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Guide to Sanctions
8. What is the UN Compensation Commission?
After the Gulf War, the Security Council determined that Iraq was liable for any economic loss and damage resulting from its invasion of Kuwait. Consequently, the UN Compensation Commission (UNCC) was set up to oversee compensation claims, and the Security Council decided that 30% of Iraq's oil revenue should be paid into a Compensation Fund for this purpose. Eleven years on, both the amount paid in compensation and the procedure whereby claims are processed have become increasingly questioned, and compensation has become a bone of contention within the Security Council.
The magnitude of the sums that Iraq must pay in compensation is a cause of considerable concern. According to a November 2002 report by the Office of the Iraq Programme, by 31 October 2002, $16.3 billion of Iraq's revenues generated under oil for food had been diverted to the UNCC. Out of this sum, $278 million went to pay for the "operating expenses" of the UNCC, such as lawyers' fees (see Annex I, §2c). By contrast, the UN has stated that the total value of the humanitarian goods that have arrived in all of Iraq under the oil for food scheme by 30 September 2002 was $24.5 billion. There is perhaps some ambiguity over whether the programme should be called oil for food or 'oil for compensation'.
The international controversy over these payments started in June 2000 when the UNCC ruled that Iraq must pay $15.9bn in damages to the Kuwaiti Petroleum Corporation. France and Russia, backed by China, Tunisia and Ukraine, refused to ratify this decision. Eventually, a compromise was reached whereby the claim was awarded, while in exchange a reduction of the percentage allocated for compensation to 25% was formalised in Security Council Resolution 1330 of 4 December 2000. This reduction is not a new idea. As early as March 1999, the Security Council's Humanitarian Panel report recommended that "the Security Council could authorize -- possibly as a temporary measure -- reducing by an agreed percentage the revenue allocated to the United Nations Compensation Commission" (§54). More significantly, this was in fact included in §24 of an Anglo-Dutch draft resolution which preceded SCR 1284 (17 December 1999), and which proposed a reduction to 20% on a loanable basis.
The extra revenue generated by the reduction to 25% -- an estimated $275 million in phase XII of oil for food -- is, according to the Security Council, "to be used for strictly humanitarian projects to address the needs of the most vulnerable groups in Iraq" (§12). It is noteworthy that this is an implicit admission that reparations and humanitarian needs compete for scarce resources. This conflict was in fact foreseen already by SCR 687 (April 1991), which stated that the level of payment by Iraq should take "into account the requirements of the people of Iraq, Iraq's payment capacity ... and the needs of the Iraqi economy" (§19).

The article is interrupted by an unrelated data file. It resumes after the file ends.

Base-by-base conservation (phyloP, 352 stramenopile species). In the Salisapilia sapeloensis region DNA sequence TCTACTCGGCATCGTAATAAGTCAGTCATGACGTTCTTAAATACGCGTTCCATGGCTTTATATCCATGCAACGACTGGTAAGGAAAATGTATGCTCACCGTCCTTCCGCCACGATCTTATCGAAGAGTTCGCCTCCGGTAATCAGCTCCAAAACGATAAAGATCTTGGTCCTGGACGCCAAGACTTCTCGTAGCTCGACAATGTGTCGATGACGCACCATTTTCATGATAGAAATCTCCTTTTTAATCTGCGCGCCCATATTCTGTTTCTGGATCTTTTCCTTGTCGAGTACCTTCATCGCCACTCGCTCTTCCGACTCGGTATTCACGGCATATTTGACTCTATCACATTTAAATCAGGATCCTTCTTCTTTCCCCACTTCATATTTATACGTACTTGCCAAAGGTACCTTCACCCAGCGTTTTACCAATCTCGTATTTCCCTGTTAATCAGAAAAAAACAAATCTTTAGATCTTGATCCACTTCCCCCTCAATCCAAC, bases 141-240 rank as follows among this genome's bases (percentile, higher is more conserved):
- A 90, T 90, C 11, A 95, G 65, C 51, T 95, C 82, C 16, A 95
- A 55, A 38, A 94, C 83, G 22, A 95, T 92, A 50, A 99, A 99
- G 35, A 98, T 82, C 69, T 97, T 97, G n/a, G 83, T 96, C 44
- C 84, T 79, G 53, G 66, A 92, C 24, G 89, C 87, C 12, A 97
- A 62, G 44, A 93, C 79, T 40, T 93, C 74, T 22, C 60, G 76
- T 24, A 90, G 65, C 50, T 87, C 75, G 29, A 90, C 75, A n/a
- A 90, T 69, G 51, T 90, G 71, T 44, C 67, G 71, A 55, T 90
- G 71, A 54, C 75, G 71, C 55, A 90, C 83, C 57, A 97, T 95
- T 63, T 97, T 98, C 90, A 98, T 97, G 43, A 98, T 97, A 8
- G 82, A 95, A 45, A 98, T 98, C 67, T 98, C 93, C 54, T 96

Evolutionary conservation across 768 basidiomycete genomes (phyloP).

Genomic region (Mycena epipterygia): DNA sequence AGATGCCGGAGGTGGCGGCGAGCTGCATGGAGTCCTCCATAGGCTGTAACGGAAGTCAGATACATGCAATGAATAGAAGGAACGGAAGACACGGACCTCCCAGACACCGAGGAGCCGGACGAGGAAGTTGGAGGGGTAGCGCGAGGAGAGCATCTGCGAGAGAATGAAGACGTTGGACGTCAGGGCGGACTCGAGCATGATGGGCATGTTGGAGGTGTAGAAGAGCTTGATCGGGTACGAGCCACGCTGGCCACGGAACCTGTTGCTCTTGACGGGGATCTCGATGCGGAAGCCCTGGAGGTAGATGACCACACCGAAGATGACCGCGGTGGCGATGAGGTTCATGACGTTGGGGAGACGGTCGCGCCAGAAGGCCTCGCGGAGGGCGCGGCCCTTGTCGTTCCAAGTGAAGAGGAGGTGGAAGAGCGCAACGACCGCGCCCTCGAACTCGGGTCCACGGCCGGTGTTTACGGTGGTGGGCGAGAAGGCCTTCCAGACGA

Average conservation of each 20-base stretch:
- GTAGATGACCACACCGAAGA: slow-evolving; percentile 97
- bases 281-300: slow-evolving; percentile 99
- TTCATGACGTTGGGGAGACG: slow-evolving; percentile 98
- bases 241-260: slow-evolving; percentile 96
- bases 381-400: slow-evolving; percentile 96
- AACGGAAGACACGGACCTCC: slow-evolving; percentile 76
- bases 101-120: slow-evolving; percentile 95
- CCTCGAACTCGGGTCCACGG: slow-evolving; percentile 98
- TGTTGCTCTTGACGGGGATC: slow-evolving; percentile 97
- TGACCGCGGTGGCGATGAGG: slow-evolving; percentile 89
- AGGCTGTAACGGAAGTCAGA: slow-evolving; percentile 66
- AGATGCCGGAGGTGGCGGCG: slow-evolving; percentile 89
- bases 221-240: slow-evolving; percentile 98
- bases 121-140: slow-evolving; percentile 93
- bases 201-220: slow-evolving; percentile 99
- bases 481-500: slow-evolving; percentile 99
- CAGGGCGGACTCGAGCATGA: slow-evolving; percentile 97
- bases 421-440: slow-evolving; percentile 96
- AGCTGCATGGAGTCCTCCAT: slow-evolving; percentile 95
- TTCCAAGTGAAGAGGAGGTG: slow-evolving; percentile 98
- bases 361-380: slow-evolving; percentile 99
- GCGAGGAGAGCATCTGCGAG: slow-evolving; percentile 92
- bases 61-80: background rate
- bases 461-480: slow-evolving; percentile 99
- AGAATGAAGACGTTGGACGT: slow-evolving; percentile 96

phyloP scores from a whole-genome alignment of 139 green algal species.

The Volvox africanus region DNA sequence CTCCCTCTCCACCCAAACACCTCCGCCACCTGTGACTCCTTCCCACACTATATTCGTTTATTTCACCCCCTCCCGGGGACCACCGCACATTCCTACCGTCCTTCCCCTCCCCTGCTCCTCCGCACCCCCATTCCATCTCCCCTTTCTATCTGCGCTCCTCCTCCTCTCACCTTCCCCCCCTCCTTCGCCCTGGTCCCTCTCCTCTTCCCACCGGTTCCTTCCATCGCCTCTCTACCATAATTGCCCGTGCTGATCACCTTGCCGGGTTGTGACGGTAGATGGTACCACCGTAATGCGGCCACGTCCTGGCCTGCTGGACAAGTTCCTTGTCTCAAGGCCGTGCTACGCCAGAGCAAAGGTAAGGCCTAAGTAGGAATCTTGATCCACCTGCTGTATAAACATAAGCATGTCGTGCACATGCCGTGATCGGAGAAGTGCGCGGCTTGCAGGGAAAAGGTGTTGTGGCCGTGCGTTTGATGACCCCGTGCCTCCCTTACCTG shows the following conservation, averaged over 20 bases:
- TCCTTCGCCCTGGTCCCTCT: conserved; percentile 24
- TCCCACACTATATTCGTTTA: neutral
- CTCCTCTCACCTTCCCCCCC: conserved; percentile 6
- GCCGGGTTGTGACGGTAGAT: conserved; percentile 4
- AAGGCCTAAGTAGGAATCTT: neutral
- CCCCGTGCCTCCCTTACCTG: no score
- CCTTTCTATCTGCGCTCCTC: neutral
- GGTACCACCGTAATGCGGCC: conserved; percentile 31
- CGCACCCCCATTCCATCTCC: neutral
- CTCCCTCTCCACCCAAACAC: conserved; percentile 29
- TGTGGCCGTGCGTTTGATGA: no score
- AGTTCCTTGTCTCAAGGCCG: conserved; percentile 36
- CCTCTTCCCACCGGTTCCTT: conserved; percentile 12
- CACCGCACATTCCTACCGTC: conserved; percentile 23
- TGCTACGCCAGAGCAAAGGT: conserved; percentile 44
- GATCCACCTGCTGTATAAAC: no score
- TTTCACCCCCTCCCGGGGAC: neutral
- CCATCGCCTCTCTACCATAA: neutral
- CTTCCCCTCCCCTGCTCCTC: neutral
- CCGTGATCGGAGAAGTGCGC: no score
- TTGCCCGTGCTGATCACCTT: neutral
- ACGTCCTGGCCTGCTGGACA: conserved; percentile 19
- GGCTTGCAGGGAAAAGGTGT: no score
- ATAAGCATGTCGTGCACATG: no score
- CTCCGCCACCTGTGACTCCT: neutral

Such issues are bound to become even more contentious in the future, as the nature of claims being processed changes from the small individual claims, which have now all been dealt with, to large individual claims and claims by corporations, governments and international organisations.
By October 2002 the UNCC had made $43.6 billion of compensation awards and there were $172.6 billion of claims still to be resolved. If the level of awards for outstanding claims in each of the thirteen categories is the same as the level of awards made in each of the categories up until October 2002 Iraq will end up owing $117.7 billion in compensation. The newspaper 'Le Monde' concludes that if the present rate of payment continues, Iraq would not have paid off its debt (including interest) even by 2070.
In addition to awards made by the UNCC, Iraq has debt incurred prior to 1990, which was estimated to stand at $120 billion in 2001. While calculations differ, most observers agree with the words of Khaldun al-Naqeeb, a political science professor at Kuwait University, that the present arrangements ensure that "Iraq's economic future has been mortgaged for most of the coming century because of the hundreds of billions of dollars in claims for war reparations".
Michael E. Schneider, "How Fair and Efficient is the UNCC System? A Model to Emulate?", Journal of International Arbitration, 15(1), 1998.
Thomas R Stauffer, "Critical Review of UNCC Award For Lost Production And Lost Reserves", Middle East Economic Survey, Vol. 44, No. 5 (29 January 2001).
A much more extensive bibliography is on the UNCC's own website: this list of works provides more information on its history, operations and procedures.
This archive site is hosted by the Iraq Analysis Group, to whom queries should be directed